How to Disinfect a Mattress Tutorial

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White mattress beside side table with small plant and lamp against white curtains

Squeaky is all about the borderline genius hacks and ideas that keep literally every inch of your space pristine.

Being that humans spend on average 1/3 of their lives in their beds, it's safe to say that we use our mattresses more than any other furniture on our homes. So, it's important to keep mattresses clean and disinfected, especially after anyone in your home has been sick. If you don't have a disinfectant on hand at home (like Lysol), we'll show you in step four (below) how you can make your own.


Step 1

To begin, take all your bedding off and clean in hot water. Read more here about how to disinfect your sheets. (And then, you might want to disinfect your washing machine, too.)

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Step 2

Before you can actually disinfect your mattress, first you must clean it. Start by sprinkling a small amount of baking soda all over the top of your mattress and allow it to sit for 10 to 30 minutes. The baking soda will absorb any moisture left behind from our bodies and help to pull out odors as well.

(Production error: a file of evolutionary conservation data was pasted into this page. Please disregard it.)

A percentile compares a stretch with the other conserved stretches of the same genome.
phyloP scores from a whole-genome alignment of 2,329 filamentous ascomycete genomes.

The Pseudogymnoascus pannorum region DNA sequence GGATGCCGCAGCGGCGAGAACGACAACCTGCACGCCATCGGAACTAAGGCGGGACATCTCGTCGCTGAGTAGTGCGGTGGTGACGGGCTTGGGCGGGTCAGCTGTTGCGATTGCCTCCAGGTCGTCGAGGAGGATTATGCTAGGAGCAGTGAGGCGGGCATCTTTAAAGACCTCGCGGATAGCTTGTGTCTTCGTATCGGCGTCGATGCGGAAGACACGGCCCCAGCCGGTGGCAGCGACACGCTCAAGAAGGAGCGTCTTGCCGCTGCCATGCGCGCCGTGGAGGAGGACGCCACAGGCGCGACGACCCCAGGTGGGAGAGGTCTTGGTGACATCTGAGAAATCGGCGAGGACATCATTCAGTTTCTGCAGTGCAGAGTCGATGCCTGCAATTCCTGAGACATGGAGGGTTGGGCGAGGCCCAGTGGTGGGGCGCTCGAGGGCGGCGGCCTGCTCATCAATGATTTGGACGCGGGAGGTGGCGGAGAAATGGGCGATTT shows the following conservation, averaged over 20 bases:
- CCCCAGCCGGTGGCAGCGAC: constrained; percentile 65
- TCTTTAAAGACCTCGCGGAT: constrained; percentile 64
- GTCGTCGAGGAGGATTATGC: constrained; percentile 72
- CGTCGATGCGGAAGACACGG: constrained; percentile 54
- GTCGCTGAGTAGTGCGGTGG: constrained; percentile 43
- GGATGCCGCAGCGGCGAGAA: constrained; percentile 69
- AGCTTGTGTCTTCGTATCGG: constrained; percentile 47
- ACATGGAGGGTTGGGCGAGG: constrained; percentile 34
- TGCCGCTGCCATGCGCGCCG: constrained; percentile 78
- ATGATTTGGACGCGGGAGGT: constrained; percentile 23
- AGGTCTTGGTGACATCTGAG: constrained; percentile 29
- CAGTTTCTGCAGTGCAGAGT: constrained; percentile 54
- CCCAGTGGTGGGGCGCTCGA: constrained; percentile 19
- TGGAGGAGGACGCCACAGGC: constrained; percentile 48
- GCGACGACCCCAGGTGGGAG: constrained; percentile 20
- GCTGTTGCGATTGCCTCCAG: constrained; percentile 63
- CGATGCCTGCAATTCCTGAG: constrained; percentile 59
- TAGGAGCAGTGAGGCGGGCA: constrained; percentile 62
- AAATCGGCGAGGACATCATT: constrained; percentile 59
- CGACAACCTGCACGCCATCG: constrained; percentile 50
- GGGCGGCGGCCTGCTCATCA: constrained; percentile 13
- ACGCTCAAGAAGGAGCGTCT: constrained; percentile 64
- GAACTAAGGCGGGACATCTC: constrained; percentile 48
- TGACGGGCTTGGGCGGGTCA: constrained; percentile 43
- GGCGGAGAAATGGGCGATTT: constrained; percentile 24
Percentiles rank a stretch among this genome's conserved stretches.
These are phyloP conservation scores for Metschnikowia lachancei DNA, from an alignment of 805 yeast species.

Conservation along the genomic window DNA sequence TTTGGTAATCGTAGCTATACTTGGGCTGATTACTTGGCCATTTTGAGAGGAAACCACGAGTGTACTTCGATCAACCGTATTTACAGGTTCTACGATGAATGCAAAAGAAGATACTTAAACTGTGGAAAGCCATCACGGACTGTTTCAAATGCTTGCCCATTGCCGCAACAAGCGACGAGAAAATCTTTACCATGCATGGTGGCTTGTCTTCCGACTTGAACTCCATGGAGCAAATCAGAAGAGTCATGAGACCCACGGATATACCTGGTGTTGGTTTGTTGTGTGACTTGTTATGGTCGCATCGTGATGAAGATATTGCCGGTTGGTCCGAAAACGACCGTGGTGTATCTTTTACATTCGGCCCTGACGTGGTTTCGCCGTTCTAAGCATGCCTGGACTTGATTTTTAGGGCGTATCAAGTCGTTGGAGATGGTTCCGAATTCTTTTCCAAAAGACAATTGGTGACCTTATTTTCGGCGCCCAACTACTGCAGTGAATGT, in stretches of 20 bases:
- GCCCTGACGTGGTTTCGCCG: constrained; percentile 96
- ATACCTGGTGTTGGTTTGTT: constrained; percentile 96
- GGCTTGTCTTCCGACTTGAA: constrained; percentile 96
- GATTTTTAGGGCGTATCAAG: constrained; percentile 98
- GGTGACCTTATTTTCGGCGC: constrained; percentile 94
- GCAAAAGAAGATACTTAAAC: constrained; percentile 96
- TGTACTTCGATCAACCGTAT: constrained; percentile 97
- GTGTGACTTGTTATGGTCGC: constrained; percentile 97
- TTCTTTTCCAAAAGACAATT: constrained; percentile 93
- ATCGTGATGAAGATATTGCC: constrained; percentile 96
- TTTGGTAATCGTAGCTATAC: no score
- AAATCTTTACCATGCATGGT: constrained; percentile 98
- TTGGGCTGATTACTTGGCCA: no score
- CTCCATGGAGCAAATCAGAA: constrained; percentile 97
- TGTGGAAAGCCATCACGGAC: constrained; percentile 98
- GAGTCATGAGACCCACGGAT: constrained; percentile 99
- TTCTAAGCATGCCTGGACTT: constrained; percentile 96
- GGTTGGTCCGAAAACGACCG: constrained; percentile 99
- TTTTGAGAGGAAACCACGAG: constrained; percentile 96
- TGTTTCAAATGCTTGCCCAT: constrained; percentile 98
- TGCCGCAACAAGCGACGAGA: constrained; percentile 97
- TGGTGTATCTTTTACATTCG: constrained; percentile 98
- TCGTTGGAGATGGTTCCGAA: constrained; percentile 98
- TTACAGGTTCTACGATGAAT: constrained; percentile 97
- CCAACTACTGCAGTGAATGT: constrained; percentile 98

Hand pouring baking soda from small glass container onto white mattress next to medium potted plant in white room

Step 3

Use your vacuum's attachments and vacuum the entire mattress. This will remove the baking soda — and will also help draw out dust and dust mites that may be living inside of your mattress.


Step 4

Spray a very light amount of disinfect spray like Lysol all over the top of your mattress. Do not saturate the mattress — it needs to be able to dry quickly. If you don't have any disinfectant spray, you can mix 1/4 cup of distilled water with 3/4 cup of isopropyl alcohol (70% or higher) in a clean spray bottle. Lightly spray the mattress and allow it to dry for 15 minutes.

a small spray bottle full of water and rubbing alcohol

Step 5

Once your mattress is clean and dry, cover it with a protective mattress cover. This will keep your mattress from absorbing most of your body's oils, dead skin, and dirt. Most mattress protectors are washable and should be washed when you change your bedding.

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